|During the last decade, Additive Manufacturing (AM) techniques have evolved from rapid prototyping methods to a potential manufacturing method for in-service parts and tooling. Extrusion Deposition Additive Manufacturing (EDAM) is one of the most matured and commonly used AM techniques for polymeric materials, allowing for production of short runs of intricate shapes with lower cost, lower material waste, and at higher rates than traditional subtractive methods. Nevertheless, feedstock materials conventionally used in EDAM, namely acrylonitrile butadiene styrene (ABS) and polylactic acid (PLA), which are both thermoplastics, lack the mechanical properties required in end-use parts. Such limitations have fostered the adoption of fiber-reinforced polymers for 3D printing.
The low Thermal Conductivity (TC) of the fiber-reinforced polymeric materials used in EDAM limits the effectiveness of traditional cartridge heaters, heating mats, or heating fluids to achieve the temperature uniformity. These traditional techniques combined with the low TC of the printing materials introduce large temperature gradients on the tooling surface. There is an unmet need for methods and an apparatus for additive manufacturing of tools or molds capable of operating at temperatures up to 180 degrees Celsius without undesirable thermal gradients within the printed tool.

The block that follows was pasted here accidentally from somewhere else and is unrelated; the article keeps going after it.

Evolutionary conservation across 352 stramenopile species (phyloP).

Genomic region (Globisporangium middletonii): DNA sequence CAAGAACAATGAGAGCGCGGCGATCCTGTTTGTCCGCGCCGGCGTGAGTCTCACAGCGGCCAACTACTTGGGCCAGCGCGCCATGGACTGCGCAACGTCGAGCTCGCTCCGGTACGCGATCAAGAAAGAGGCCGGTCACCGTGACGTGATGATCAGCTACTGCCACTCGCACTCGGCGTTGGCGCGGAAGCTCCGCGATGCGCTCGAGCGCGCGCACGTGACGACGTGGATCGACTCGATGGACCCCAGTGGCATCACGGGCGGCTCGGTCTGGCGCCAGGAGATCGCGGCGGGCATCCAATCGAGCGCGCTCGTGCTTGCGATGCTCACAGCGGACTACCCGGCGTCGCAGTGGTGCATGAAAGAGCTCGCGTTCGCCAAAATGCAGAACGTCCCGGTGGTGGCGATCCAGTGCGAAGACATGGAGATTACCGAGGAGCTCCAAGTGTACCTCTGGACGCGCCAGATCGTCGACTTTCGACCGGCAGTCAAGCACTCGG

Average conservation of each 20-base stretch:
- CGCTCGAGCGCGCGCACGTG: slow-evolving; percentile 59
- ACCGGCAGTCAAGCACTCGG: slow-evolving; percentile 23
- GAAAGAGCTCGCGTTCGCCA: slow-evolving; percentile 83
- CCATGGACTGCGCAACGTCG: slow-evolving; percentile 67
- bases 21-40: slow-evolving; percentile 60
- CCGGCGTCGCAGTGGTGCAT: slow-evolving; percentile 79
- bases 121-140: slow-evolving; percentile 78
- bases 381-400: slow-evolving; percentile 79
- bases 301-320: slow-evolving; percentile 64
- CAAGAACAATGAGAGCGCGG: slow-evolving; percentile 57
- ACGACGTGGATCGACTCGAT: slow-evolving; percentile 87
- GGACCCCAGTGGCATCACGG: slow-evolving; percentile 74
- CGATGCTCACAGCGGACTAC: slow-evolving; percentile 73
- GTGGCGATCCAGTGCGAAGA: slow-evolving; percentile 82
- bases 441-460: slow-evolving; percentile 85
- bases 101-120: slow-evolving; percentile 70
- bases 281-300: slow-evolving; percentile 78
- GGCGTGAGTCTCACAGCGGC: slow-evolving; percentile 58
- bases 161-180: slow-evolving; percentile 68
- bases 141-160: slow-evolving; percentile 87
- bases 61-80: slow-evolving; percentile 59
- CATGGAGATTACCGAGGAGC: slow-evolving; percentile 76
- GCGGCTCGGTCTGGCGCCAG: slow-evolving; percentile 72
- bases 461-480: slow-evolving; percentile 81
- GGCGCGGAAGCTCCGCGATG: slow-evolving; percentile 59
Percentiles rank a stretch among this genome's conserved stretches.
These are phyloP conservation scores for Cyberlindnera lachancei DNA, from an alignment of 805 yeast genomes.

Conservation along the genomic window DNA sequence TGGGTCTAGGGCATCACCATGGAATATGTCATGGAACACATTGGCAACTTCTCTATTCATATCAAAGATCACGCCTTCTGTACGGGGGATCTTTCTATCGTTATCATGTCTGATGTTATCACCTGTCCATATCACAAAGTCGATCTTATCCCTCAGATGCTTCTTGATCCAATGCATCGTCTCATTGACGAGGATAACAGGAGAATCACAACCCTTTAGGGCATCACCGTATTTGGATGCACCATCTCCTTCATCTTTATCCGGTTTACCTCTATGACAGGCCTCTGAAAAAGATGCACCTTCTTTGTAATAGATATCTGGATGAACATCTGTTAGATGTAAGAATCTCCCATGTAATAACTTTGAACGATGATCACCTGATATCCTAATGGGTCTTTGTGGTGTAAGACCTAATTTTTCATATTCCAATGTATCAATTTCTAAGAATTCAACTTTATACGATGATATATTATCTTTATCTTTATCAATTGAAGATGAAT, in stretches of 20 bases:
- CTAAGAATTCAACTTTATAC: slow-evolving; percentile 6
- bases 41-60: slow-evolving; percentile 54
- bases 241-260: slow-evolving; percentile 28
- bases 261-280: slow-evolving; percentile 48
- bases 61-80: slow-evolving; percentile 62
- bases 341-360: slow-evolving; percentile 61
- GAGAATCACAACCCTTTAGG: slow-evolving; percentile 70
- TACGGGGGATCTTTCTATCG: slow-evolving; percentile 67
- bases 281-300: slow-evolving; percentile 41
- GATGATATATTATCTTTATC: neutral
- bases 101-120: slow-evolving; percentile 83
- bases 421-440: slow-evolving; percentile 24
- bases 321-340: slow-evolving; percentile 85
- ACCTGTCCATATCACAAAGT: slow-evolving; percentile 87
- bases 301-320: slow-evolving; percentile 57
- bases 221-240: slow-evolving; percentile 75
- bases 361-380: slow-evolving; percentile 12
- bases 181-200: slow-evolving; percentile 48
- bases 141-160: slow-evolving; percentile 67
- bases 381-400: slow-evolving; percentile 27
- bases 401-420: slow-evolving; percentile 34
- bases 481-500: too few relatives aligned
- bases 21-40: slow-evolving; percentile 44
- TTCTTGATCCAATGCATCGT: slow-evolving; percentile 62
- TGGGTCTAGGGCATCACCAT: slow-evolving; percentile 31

Purdue University researchers have developed the use of heating elements embedded as circuits inside printed tools. Heating circuits can be printed in-situ by coextruding the heating elements together with the printing material, by inserting an electrical circuit between two adjacent layers, or using an automatic element dispenser. This technology allows the use of 3D printed tools in composite manufacturing processes at temperatures up to 180 degrees Celsius. Nevertheless, temperature gradients on the tooling surface can be reduced using heating circuits near the surface. Heating circuits can deliver the same heating power of traditional heating elements, such as cartridge heaters or fluids, but at lower heat fluxes, thereby averting melting the material around the heating element. Further, heating circuits can be located by zones in order to have different temperature control schemes depending on heating requirements. Placing heating circuits near the tooling surface can potentially reduce the energy required for heating the tool.
-Unique flexibility to design heating zones in a tool
-Reduced temperature gradients
-Use of higher heating power without melting the polymer
-Reduces energy use
-Composites tool making industry
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